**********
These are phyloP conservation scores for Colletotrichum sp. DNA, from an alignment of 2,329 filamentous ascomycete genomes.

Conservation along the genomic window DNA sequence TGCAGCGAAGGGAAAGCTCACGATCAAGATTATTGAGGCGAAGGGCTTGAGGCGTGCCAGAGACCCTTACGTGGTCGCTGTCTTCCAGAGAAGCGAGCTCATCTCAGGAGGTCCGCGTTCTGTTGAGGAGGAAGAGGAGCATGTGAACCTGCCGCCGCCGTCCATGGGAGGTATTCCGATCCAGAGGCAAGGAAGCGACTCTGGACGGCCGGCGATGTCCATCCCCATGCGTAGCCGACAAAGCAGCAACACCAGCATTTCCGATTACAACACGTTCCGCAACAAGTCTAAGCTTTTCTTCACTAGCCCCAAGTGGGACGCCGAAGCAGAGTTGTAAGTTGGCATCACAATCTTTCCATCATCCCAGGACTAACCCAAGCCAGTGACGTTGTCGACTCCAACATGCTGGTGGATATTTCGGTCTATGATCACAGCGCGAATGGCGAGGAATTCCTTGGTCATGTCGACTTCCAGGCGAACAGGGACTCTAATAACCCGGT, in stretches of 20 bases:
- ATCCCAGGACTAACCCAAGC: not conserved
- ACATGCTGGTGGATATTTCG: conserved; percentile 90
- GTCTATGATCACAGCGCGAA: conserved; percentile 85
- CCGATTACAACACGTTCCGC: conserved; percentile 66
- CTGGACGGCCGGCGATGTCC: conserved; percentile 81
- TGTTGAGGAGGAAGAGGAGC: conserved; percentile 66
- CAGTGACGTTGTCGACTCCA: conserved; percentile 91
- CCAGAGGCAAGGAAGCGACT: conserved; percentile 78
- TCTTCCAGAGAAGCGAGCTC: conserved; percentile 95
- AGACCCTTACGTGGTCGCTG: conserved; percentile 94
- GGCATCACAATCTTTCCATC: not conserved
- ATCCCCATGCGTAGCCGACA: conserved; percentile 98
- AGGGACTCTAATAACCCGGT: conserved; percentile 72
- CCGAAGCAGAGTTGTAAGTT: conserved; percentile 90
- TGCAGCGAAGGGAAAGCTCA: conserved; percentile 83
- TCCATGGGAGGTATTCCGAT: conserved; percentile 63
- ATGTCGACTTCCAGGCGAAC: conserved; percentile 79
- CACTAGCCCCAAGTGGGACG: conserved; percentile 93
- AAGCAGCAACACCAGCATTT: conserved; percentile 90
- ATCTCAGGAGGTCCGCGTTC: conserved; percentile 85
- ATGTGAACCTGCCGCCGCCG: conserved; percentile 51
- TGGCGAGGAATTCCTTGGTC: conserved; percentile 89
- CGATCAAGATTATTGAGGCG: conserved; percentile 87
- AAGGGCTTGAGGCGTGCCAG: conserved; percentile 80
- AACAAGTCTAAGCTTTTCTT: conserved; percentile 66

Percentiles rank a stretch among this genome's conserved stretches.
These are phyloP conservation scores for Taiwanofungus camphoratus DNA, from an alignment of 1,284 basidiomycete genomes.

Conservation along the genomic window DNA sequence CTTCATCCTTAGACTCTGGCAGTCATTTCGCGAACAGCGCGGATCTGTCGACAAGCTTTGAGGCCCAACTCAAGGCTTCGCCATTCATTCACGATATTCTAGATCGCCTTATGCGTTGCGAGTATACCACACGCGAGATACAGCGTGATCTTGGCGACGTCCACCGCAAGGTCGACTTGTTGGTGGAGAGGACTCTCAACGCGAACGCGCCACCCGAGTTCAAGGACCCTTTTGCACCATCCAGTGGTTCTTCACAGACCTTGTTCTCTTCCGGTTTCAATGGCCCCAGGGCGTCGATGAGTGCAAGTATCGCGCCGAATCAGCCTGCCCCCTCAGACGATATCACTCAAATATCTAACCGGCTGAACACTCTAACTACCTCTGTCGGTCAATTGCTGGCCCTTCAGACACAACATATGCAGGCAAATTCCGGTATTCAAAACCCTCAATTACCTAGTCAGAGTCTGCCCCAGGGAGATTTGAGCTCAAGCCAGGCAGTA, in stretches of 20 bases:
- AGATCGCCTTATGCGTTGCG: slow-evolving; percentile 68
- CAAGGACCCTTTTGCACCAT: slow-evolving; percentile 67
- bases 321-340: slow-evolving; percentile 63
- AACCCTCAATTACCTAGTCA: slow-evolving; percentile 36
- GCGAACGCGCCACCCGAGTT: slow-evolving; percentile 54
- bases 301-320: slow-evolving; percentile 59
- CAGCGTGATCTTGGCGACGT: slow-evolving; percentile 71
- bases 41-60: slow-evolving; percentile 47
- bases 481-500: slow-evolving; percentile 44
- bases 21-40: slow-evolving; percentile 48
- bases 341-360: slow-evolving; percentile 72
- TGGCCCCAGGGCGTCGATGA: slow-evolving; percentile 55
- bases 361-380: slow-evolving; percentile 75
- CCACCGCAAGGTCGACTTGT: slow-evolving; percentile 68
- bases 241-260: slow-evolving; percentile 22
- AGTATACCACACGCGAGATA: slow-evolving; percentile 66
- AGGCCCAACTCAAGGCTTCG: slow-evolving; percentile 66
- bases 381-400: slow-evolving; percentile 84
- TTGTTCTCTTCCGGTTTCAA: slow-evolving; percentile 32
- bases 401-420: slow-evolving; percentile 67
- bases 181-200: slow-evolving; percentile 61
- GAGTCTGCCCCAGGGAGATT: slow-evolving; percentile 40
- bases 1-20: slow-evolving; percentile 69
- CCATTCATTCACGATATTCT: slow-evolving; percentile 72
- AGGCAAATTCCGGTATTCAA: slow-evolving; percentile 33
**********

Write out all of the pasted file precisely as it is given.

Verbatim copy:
These are phyloP conservation scores for Colletotrichum sp. DNA, from an alignment of 2,329 filamentous ascomycete genomes.

Conservation along the genomic window DNA sequence TGCAGCGAAGGGAAAGCTCACGATCAAGATTATTGAGGCGAAGGGCTTGAGGCGTGCCAGAGACCCTTACGTGGTCGCTGTCTTCCAGAGAAGCGAGCTCATCTCAGGAGGTCCGCGTTCTGTTGAGGAGGAAGAGGAGCATGTGAACCTGCCGCCGCCGTCCATGGGAGGTATTCCGATCCAGAGGCAAGGAAGCGACTCTGGACGGCCGGCGATGTCCATCCCCATGCGTAGCCGACAAAGCAGCAACACCAGCATTTCCGATTACAACACGTTCCGCAACAAGTCTAAGCTTTTCTTCACTAGCCCCAAGTGGGACGCCGAAGCAGAGTTGTAAGTTGGCATCACAATCTTTCCATCATCCCAGGACTAACCCAAGCCAGTGACGTTGTCGACTCCAACATGCTGGTGGATATTTCGGTCTATGATCACAGCGCGAATGGCGAGGAATTCCTTGGTCATGTCGACTTCCAGGCGAACAGGGACTCTAATAACCCGGT, in stretches of 20 bases:
- ATCCCAGGACTAACCCAAGC: not conserved
- ACATGCTGGTGGATATTTCG: conserved; percentile 90
- GTCTATGATCACAGCGCGAA: conserved; percentile 85
- CCGATTACAACACGTTCCGC: conserved; percentile 66
- CTGGACGGCCGGCGATGTCC: conserved; percentile 81
- TGTTGAGGAGGAAGAGGAGC: conserved; percentile 66
- CAGTGACGTTGTCGACTCCA: conserved; percentile 91
- CCAGAGGCAAGGAAGCGACT: conserved; percentile 78
- TCTTCCAGAGAAGCGAGCTC: conserved; percentile 95
- AGACCCTTACGTGGTCGCTG: conserved; percentile 94
- GGCATCACAATCTTTCCATC: not conserved
- ATCCCCATGCGTAGCCGACA: conserved; percentile 98
- AGGGACTCTAATAACCCGGT: conserved; percentile 72
- CCGAAGCAGAGTTGTAAGTT: conserved; percentile 90
- TGCAGCGAAGGGAAAGCTCA: conserved; percentile 83
- TCCATGGGAGGTATTCCGAT: conserved; percentile 63
- ATGTCGACTTCCAGGCGAAC: conserved; percentile 79
- CACTAGCCCCAAGTGGGACG: conserved; percentile 93
- AAGCAGCAACACCAGCATTT: conserved; percentile 90
- ATCTCAGGAGGTCCGCGTTC: conserved; percentile 85
- ATGTGAACCTGCCGCCGCCG: conserved; percentile 51
- TGGCGAGGAATTCCTTGGTC: conserved; percentile 89
- CGATCAAGATTATTGAGGCG: conserved; percentile 87
- AAGGGCTTGAGGCGTGCCAG: conserved; percentile 80
- AACAAGTCTAAGCTTTTCTT: conserved; percentile 66

Percentiles rank a stretch among this genome's conserved stretches.
These are phyloP conservation scores for Taiwanofungus camphoratus DNA, from an alignment of 1,284 basidiomycete genomes.

Conservation along the genomic window DNA sequence CTTCATCCTTAGACTCTGGCAGTCATTTCGCGAACAGCGCGGATCTGTCGACAAGCTTTGAGGCCCAACTCAAGGCTTCGCCATTCATTCACGATATTCTAGATCGCCTTATGCGTTGCGAGTATACCACACGCGAGATACAGCGTGATCTTGGCGACGTCCACCGCAAGGTCGACTTGTTGGTGGAGAGGACTCTCAACGCGAACGCGCCACCCGAGTTCAAGGACCCTTTTGCACCATCCAGTGGTTCTTCACAGACCTTGTTCTCTTCCGGTTTCAATGGCCCCAGGGCGTCGATGAGTGCAAGTATCGCGCCGAATCAGCCTGCCCCCTCAGACGATATCACTCAAATATCTAACCGGCTGAACACTCTAACTACCTCTGTCGGTCAATTGCTGGCCCTTCAGACACAACATATGCAGGCAAATTCCGGTATTCAAAACCCTCAATTACCTAGTCAGAGTCTGCCCCAGGGAGATTTGAGCTCAAGCCAGGCAGTA, in stretches of 20 bases:
- AGATCGCCTTATGCGTTGCG: slow-evolving; percentile 68
- CAAGGACCCTTTTGCACCAT: slow-evolving; percentile 67
- bases 321-340: slow-evolving; percentile 63
- AACCCTCAATTACCTAGTCA: slow-evolving; percentile 36
- GCGAACGCGCCACCCGAGTT: slow-evolving; percentile 54
- bases 301-320: slow-evolving; percentile 59
- CAGCGTGATCTTGGCGACGT: slow-evolving; percentile 71
- bases 41-60: slow-evolving; percentile 47
- bases 481-500: slow-evolving; percentile 44
- bases 21-40: slow-evolving; percentile 48
- bases 341-360: slow-evolving; percentile 72
- TGGCCCCAGGGCGTCGATGA: slow-evolving; percentile 55
- bases 361-380: slow-evolving; percentile 75
- CCACCGCAAGGTCGACTTGT: slow-evolving; percentile 68
- bases 241-260: slow-evolving; percentile 22
- AGTATACCACACGCGAGATA: slow-evolving; percentile 66
- AGGCCCAACTCAAGGCTTCG: slow-evolving; percentile 66
- bases 381-400: slow-evolving; percentile 84
- TTGTTCTCTTCCGGTTTCAA: slow-evolving; percentile 32
- bases 401-420: slow-evolving; percentile 67
- bases 181-200: slow-evolving; percentile 61
- GAGTCTGCCCCAGGGAGATT: slow-evolving; percentile 40
- bases 1-20: slow-evolving; percentile 69
- CCATTCATTCACGATATTCT: slow-evolving; percentile 72
- AGGCAAATTCCGGTATTCAA: slow-evolving; percentile 33